Here in the United States, the Internal Revenue Service has gotten a lot of attention for its efforts to fight tax evasion.
Earlier this month, the IRS reported that it IRS had collected $38 million from more than 175 high-income tax delinquents. That money was the result of a new initiative made possible from $80 billion new Inflation Reduction Act funds, although Republicans clawed back $1.4 billion of that money (and more to come in future years) in the debt ceiling deal.
Still, the IRS apparently is on the right audit track. A 2021 National Bureau of Economic Research study found that the top 1 percent of U.S. earners fail to report more than 20 percent of their taxable income to the IRS.
And the United States is not alone.
Trillions in expected global tax losses: Legal tax avoidance strategies, illegal tax evasion schemes, and creative accounting that rarely gets challenged by strapped tax officials worldwide could create nearly $5 trillion in lost global tax revenue lost over the next decade, according to the 2023 edition of the State of Tax Justice report.
The Tax Justice Network says that the only way to stem the $4.7 trillion in lost taxes over the next 10 years is for countries to work together. Specifically, it calls for global acceptance of a United Nations tax convention to avert the astronomical loss.
Other findings of global tax abuse in this year's report include:
- Of the $472 billion lost each year, $301 billion is due to cross-border corporate tax abuse by multinational corporations.
- Another $171 billion is lost annually to offshore tax abuse by wealthy individuals.
- Most annual tax losses, around $426 billion, are suffered by higher-income countries. These losses are equivalent to 9 per cent of those nation's public health budgets.
- Lower-income countries suffer tax losses of $46 billion year, or the equivalent to more than half (56 percent) of those nation's public health budgets.
Unloved, but critical tax actions: "While tax may be overlooked, and even unloved, in reality it is our social superpower," writes Irene Ovonji-Odida, chair of the Tax Justice Network, in the report's forward.
"Tax allows us to choose to organise our communities, at the local and national level, so that we can all live better lives, together. "But a fundamental obstacle is the ease with which powerful elites step outside of their social obligations – outside of their responsibilities to the societies they are a part of, and from which they profit."
This tax/social disconnection is exhibited by the separating of taxable income from the underlying assets and activities, writes Ovonji-Odida.
"Profits made in one country are declared in another. Personal wealth is held through offshore entities, often secretly," she adds. "Only by jointly shaping the international rules that govern tax and financial regulation, can each country reclaim the ability to set their own, effective taxes."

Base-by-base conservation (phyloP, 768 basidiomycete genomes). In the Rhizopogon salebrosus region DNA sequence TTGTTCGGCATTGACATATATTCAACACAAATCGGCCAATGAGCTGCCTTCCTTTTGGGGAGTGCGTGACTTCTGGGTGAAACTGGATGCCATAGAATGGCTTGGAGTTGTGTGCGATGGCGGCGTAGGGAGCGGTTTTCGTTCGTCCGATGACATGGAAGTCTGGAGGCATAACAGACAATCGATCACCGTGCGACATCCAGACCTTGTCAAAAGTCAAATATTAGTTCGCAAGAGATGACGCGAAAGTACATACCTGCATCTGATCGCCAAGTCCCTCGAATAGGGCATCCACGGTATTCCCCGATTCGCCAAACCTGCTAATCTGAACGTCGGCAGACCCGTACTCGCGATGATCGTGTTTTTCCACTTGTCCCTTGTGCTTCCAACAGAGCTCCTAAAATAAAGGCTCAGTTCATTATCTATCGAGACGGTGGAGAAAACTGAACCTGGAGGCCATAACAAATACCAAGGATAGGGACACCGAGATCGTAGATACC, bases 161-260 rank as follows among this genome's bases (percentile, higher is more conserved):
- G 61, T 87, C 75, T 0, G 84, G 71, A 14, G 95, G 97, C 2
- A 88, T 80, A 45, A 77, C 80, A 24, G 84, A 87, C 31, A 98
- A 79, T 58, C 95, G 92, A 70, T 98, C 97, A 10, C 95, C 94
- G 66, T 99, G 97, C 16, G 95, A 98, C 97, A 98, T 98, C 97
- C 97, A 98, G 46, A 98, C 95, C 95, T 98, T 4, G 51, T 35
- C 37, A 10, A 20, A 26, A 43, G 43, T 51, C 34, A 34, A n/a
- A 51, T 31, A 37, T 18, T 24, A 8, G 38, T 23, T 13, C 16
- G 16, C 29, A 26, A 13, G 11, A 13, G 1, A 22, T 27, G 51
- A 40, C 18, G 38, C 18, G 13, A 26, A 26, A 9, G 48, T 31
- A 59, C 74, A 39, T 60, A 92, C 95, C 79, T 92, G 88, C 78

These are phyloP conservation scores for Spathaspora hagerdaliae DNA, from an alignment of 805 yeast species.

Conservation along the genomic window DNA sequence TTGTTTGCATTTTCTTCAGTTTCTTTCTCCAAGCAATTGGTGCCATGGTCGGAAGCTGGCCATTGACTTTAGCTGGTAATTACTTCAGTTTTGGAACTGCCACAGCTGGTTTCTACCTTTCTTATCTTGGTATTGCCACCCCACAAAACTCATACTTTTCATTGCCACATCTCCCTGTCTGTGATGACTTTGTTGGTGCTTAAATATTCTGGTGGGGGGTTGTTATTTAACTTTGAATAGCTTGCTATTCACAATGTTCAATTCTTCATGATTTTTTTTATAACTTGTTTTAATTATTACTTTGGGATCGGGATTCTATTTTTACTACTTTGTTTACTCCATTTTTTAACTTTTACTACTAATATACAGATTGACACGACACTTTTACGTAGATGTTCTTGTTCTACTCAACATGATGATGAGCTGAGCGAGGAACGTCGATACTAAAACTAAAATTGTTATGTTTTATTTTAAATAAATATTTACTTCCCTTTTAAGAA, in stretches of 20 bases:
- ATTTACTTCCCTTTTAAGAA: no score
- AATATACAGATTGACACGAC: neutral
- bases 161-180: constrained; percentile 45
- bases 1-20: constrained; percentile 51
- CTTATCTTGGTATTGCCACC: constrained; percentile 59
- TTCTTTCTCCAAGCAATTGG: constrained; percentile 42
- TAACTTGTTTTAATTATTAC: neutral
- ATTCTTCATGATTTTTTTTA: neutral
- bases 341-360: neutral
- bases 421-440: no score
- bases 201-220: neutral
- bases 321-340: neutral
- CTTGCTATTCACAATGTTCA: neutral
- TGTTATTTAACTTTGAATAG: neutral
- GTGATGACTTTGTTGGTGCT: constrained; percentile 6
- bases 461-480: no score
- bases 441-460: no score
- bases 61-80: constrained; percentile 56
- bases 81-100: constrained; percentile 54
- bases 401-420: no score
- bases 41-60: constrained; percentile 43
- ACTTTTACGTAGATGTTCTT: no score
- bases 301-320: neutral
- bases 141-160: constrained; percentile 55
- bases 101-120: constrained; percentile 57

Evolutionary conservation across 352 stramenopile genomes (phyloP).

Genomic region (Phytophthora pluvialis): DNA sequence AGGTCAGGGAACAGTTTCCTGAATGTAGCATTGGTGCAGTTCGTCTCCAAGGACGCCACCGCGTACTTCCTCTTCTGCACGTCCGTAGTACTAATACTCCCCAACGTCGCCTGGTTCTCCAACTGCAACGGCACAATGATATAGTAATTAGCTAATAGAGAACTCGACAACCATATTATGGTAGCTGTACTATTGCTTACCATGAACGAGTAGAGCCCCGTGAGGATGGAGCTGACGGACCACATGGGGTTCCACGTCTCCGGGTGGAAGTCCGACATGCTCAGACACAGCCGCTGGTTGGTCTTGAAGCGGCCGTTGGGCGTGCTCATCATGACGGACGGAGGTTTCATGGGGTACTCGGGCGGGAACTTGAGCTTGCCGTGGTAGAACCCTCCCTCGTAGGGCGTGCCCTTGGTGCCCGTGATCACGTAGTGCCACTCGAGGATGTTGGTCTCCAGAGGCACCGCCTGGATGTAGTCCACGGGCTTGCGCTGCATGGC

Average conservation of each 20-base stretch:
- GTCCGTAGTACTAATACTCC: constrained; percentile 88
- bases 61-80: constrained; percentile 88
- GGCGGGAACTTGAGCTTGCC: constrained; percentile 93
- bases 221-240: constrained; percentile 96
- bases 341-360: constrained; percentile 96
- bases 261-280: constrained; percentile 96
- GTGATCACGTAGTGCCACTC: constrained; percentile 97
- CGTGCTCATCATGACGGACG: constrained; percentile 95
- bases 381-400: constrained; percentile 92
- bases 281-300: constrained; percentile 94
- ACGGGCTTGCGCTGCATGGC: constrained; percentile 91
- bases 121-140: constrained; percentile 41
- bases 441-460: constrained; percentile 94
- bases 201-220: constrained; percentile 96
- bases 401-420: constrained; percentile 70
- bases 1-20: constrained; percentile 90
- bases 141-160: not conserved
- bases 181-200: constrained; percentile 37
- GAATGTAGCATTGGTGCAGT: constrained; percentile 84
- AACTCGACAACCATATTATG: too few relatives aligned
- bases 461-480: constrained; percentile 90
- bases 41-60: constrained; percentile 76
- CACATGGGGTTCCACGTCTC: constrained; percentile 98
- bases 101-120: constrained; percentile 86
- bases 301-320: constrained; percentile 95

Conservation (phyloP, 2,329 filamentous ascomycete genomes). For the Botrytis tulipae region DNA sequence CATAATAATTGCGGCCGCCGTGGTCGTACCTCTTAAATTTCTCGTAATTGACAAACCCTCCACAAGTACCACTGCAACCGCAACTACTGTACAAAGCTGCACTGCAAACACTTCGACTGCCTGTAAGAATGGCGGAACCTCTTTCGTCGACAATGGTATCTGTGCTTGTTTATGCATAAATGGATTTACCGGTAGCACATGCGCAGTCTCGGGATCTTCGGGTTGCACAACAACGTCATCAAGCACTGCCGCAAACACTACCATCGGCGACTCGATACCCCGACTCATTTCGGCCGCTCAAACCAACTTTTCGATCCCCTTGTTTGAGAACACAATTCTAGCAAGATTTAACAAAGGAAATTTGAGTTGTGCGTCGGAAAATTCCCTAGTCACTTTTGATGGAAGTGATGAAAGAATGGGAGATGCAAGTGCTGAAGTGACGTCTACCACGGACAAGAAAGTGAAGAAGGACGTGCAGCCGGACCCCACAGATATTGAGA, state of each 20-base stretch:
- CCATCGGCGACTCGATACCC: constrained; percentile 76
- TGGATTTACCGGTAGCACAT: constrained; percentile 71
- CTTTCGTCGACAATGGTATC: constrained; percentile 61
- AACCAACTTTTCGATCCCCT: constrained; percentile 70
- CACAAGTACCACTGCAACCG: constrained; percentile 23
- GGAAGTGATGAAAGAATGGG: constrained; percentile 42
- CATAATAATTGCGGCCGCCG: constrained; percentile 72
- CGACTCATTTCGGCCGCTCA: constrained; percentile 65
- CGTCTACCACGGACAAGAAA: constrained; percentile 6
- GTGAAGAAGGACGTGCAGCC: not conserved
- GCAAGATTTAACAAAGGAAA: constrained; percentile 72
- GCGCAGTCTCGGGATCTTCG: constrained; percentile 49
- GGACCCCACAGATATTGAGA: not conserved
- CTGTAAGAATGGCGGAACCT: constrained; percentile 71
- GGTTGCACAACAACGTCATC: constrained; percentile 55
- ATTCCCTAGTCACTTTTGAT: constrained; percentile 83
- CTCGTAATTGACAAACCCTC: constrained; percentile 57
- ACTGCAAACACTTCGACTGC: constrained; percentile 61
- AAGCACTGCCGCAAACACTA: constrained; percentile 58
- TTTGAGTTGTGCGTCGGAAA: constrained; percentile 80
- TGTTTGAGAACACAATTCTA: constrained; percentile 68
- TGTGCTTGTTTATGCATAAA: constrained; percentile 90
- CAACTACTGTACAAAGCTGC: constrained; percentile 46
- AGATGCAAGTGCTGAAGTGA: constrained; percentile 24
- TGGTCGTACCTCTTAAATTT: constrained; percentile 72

United tax action via UN proposal: Since last year's State of Tax Justice report in 2022, Ovonji-Odida says the world has taken a major tax policy step in the right direction.
And in September, she notes, the United Nations will publish a report assessing the options for a new framework for international tax cooperation under the global organization's auspices. Ovonji-Odida says that the subsequent expected negotiations on a unified tax policy would —
"… offer the chance of a globally inclusive tax body. This could finally allow individual states to protect themselves from cross-border tax abuse and set their own tax rules, with full sovereignty. And that would in turn allow all of us to benefit from the social superpower of tax: to raise revenues for inclusive public services, to end the inequalities that scar our societies, and to strengthen the bonds of political representation and government accountability."
Total tax losses key: "It boils down to one number: US$4.7 trillion," says the Tax Justice Report in its introduction.
The report continues —
"That is how much tax we estimate wealthy corporations and individuals will avoid and evade over the next decade under the current direction of [Organisation for Economic Cooperation and Development] OECD tax leadership. That is how much countries have to gain by adopting the anti-tax abuse standards the OECD has long resisted - standards that can only be won through democratic process at the UN."
And that $4.7 trillion in U.S. dollars is this weekend's By the Numbers figure.
The report also contains several tables. The one I found particularly interesting was 5.2, which begins on page 46. It analyzed each countries' wealth and tax loss due to offshore financial holdings.
Here's an excerpt showing the United States' amounts.
Canada's contribution to offshore wealth is dwarfed by the holdings of its southern neighbor. However, this is not a category where the United States should strive to be a leader.
Also, I'm puzzled by Greenland's placement in the table. Did the former U.S. president actually pull something off in connection with that island?
You also might find these items of interest:
- Offshore tax loophole helps U.S. tax cheats
- U.S. tax haven states finally get global attention
- Dirty Dozen tax scam list for 2023 includes international tax haven schemes
- IRS-Criminal Investigation tax crime efforts pay off domestically and globally in FY22
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